Ohio University faced many issues when quarantining students this semester, and is putting new plans in place in order to make the process smoother in the spring.
Among these changes will be the Housing Advisory System, which will help alleviate the problems that occurred regarding university-student communication. Many students faced frustration with not knowing what was going on or how they should proceed when in quarantine.
“We were supposed to be assigned a case manager to check up on our symptoms and also to help us process our release papers, and they were supposed to be calling us every day, checking up on our symptoms. And I had a hard time getting in contact with mine,” Amber Eusebio, a sophomore studying communication studies, said.
Although the university has already been making efforts to make students aware of the risk level in their buildings, the system now has a name and set parameters, Special Assistant to the president for Public Health Operations, Gillian Ice, said.
Students will be notified by email if their residence hall is within one of the four color-coded risk levels, according to the OU Housing Advisory System website. Along with this notification of risk level, students will receive guidelines of how they should behave accordingly. The most drastic of those guidelines accompanies risk level four, or “purple.”
If a residence hall is at level four, that indicates that there has been an outbreak within that hall requiring the new “Remain-in-Room” system to go into effect. This system is similar to quarantining after being exposed to someone that is COVID-19 positive. However, because it is not issued by the Ohio Department of Health, it is voluntary, Ice said.
“We will strongly encourage that students do it,” Ice said. “It will be an excused absence for any academic work.”
Additionally, when a hall is level four, no visitors will be allowed, residents will be asked to stay in rooms with the exception of certain activities, residence hall common areas will be off-limits and students will be assigned a COVID Campus Liaison, according to the Housing Advisory System website.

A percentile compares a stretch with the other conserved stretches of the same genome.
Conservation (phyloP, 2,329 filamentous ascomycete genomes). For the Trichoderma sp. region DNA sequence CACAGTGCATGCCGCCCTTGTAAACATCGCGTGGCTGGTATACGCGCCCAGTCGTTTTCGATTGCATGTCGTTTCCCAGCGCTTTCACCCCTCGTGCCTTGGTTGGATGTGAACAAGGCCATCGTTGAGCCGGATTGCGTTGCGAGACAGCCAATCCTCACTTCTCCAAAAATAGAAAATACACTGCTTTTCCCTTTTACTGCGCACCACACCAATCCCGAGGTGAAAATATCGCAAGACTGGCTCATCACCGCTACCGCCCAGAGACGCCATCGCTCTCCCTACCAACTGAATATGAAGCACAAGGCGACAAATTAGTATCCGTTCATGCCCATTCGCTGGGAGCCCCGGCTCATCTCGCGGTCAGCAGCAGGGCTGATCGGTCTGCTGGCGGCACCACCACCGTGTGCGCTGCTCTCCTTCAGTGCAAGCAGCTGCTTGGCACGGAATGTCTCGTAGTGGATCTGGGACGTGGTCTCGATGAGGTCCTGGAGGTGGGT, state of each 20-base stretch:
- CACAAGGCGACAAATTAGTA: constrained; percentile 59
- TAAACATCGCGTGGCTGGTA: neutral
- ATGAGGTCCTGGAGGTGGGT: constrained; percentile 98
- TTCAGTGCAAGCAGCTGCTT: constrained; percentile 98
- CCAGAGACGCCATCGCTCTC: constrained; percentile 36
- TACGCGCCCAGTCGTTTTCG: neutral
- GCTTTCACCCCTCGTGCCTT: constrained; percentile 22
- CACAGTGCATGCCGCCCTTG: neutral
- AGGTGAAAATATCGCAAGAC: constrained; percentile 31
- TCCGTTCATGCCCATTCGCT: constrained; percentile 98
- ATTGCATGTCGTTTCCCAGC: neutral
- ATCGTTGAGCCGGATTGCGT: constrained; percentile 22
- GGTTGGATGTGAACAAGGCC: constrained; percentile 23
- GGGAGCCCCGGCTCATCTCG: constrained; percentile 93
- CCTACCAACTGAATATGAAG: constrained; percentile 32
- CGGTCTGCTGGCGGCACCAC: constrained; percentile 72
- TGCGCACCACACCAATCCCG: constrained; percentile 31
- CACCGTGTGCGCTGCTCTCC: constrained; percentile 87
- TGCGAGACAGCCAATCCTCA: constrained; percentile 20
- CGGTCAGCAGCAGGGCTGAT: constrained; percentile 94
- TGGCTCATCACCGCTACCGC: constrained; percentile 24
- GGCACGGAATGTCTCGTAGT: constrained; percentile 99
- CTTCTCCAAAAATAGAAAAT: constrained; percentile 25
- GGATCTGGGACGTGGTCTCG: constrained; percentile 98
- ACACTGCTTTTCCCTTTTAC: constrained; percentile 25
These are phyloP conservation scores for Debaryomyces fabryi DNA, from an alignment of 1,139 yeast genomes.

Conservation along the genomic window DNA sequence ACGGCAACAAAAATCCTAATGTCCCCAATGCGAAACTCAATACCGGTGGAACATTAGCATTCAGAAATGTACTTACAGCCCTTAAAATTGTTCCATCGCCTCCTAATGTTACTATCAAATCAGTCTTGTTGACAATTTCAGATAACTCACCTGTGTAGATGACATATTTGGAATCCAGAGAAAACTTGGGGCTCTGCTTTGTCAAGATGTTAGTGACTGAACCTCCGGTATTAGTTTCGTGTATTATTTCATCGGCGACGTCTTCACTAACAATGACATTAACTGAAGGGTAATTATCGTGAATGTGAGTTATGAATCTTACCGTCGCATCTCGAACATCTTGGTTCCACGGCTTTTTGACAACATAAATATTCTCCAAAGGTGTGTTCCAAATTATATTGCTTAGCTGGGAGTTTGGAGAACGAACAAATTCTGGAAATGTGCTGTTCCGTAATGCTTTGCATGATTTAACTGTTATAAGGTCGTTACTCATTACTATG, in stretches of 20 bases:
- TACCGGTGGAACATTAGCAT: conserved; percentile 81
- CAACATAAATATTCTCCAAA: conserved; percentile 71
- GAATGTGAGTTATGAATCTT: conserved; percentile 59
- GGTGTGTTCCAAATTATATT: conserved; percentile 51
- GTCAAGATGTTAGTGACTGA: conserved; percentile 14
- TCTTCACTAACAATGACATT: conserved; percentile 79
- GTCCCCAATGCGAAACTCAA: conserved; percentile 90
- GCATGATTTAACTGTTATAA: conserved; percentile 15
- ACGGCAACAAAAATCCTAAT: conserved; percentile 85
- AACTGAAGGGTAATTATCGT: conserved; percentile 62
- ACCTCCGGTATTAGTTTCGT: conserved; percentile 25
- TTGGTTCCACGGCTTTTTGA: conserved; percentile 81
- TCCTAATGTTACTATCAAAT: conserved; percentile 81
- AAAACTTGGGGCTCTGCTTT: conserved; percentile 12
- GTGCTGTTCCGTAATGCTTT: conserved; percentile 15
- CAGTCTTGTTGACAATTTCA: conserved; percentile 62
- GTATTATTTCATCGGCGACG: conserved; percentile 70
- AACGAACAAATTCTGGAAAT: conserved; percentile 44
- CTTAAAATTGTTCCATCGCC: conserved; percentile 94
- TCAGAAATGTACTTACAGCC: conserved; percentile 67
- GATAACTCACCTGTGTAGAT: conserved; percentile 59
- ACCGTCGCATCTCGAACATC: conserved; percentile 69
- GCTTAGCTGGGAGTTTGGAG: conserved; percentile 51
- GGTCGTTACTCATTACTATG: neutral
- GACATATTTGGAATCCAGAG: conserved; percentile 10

In conjunction with the new housing advisory system, the university will be updating the food delivery system for those in Remain-in-Room, quarantine and isolation buildings.
This semester, the university faced many problems regarding the food being given to those in quarantine and isolation, due to certain photos being circulated on social media. Many of those photos were of food that was unappealing and did not reheat well, Carly Leatherwood, university spokesperson, said.
Initially, the food delivered to students was what Culinary Services deemed the most popular foods, Leatherwood said. However, due to the number of negative responses the university received, efforts have been refocused to serve food that is more easily reheated, as well as visually appealing.
There is a survey students can complete to order their food during quarantine or isolation. This includes options for vegetarian and vegan students. Additionally, there will be a menu for students to choose meals from, Leatherwood said.
Ultimately, many of the changes are a result of trial and error, and the solutions came not only from OU staff but from other state schools.
“We share information, (like) ‘we tried this but it didn't really work that well. We tried another thing and that was really great.’ And so we take ideas from each other,” Ice said.
The new systems being implemented, as well as the method for symptomatic and asymptomatic testing, have both been adapted from other schools, as well as having influenced other schools.
OU plans to continue to work with other schools to improve its systems and methods for dealing with the COVID-19 pandemic, as well as continuing to adapt based on trial and error.